By Rabbi Yisroel Shusterman
This week’s Parsha Perspective is dedicated by Mr. Binyomin Philipson in memory of his late mother Mrs. Ellen (Elka bas Zisel) Philipson OBM
This week’s Torah portion Beha’aloscha (Bamidbor (Numbers)8:1 -12:16) tells the story of a group of men who were unable to bring the Passover offering on its appointed time, and approached Moses with a sincere request: "Why should we lose out?" It so happened that these individuals had been occupied with a good deed - according to some it was nothing less than carrying the remains of Joseph from Egypt en route to his final resting place in Shechem in the Holy Land - and because of their contact with the dead, they were "ritually impure" and thus unfit to bring the offering.
Moses consulted G-d and was told that, in fact, the men were quite right. Henceforth, those who were ritually impure or far away at the time the Passover offering was brought on the 14th of Nissan would be given a second chance exactly one month later, on the 14th of Iyar to make good their lost opportunity.
There are many important lessons from this law, known as Pesach Sheini ("the Second Passover"), such as "It's never too late." There are second chances in life for all of us. Or, that G-d sometimes waits to see if we really want something badly enough to demand it and only then does He give it to us.
What those men in Moses' day did was actually quite inspiring. You see, they didn't really have to come and plead with Moses for a second chance. After all, they had the perfect alibi. They could have simply said, "Sorry, we were busy with another mitzvah." They were spiritually unable to participate. They had no reason to feel guilty. They couldn't be faulted.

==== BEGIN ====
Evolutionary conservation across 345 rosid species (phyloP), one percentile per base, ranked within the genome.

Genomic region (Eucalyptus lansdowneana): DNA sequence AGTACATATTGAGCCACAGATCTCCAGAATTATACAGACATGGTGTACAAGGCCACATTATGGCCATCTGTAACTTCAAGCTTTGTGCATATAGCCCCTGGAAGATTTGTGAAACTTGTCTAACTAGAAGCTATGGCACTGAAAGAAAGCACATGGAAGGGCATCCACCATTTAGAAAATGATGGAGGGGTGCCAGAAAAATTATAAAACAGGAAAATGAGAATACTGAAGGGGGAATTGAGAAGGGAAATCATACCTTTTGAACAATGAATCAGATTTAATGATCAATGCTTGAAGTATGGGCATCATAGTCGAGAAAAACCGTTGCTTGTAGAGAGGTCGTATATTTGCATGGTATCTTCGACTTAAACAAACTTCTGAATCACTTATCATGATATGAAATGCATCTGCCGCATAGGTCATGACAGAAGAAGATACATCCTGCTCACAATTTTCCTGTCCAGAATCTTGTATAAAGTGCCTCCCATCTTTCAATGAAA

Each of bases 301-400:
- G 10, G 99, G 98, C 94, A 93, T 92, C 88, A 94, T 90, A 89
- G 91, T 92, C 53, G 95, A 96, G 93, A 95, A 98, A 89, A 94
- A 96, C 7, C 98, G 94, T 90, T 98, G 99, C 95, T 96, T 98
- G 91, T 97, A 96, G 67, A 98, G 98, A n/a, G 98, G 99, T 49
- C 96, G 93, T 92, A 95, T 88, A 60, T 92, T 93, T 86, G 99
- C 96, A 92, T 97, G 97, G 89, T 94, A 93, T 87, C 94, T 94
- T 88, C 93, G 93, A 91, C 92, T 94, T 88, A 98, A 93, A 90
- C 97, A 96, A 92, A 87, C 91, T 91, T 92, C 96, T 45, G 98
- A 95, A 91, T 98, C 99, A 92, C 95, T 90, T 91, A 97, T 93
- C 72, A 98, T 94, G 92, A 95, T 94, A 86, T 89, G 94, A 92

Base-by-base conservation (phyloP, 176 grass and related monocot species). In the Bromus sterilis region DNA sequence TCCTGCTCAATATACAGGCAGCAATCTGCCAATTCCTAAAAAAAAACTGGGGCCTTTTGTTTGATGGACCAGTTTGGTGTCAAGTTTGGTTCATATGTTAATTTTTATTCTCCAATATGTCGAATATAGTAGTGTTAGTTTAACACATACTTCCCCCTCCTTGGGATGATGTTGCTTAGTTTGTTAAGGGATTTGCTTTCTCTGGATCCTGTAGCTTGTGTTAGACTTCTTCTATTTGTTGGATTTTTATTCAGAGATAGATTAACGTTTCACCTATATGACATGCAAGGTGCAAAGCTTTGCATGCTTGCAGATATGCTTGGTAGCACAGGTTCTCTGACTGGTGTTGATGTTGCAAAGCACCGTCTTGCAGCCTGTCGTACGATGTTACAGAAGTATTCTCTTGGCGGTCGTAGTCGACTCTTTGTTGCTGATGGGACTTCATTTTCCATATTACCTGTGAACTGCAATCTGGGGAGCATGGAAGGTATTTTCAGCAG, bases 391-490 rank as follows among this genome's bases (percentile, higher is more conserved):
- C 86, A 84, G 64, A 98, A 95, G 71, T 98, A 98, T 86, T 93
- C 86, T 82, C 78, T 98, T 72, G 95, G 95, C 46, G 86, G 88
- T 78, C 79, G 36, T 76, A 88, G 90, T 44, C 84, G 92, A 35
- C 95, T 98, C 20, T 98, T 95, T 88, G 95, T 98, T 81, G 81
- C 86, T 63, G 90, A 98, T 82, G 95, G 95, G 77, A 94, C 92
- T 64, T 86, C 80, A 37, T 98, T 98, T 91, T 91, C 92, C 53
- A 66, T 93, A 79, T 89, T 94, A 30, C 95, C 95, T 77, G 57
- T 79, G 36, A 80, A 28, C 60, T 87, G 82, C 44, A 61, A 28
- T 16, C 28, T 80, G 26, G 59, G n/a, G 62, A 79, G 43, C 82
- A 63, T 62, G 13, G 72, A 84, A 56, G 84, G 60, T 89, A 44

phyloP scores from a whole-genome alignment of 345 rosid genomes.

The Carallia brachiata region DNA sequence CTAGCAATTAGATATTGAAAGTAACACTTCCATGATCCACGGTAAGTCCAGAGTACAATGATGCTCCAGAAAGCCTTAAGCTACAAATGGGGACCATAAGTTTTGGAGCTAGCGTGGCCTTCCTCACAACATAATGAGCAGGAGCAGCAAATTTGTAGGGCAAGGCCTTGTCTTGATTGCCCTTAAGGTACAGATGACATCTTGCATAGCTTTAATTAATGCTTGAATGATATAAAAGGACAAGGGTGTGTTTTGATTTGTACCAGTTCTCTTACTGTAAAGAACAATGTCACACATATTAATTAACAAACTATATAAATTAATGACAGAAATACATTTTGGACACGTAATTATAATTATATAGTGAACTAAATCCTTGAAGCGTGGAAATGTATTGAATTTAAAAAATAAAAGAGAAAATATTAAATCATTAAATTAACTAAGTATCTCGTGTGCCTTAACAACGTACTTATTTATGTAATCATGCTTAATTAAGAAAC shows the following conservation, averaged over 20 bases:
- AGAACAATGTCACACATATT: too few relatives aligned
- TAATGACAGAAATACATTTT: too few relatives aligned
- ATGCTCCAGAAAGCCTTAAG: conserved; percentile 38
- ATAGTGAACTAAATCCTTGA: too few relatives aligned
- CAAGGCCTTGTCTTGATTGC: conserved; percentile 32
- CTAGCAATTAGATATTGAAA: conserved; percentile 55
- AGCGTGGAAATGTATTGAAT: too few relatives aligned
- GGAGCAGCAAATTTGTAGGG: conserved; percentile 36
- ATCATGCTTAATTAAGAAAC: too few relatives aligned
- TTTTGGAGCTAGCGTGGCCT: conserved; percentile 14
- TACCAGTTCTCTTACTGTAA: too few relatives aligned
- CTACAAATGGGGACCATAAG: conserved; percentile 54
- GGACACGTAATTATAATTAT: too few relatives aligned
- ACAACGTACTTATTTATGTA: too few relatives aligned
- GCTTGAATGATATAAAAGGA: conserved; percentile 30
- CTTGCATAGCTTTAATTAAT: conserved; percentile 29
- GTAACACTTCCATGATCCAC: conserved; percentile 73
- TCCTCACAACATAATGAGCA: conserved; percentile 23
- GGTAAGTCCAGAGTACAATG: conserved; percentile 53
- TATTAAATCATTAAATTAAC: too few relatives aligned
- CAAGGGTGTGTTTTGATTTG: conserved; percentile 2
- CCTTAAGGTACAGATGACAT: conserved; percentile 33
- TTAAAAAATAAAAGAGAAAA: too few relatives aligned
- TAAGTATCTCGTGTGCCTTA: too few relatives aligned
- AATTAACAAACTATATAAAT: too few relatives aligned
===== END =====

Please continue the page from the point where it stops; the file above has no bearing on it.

Yet, it did bother them. They felt left out and genuinely desired to be together with their brethren in the observance of another mitzvah, the Passover offering. People who had every opportunity to be free of obligation and willfully choose to actively seek obligation are indeed deserving of honorable mention. It is right that they should be singled out in the Torah for their sincerity and devotion.
We're all very good at making excuses: It's too cold, too hot, too expensive, too difficult etc, etc. Too many of us take the path of least resistance. "The difference between a success and a failure is that a failure makes excuses and a success makes a plan."
Let's not look for excuses. Don't opt for the easy way out. Let us learn from the men in the wilderness who could have had every excuse in the book and yet happily chose to look for a new mitzvah and to share in the good deed of their community.
(Excerpts from Chabad.org - from Rabbi Yossy Goldman)
May you have a meaningful and uplifting Shabbos!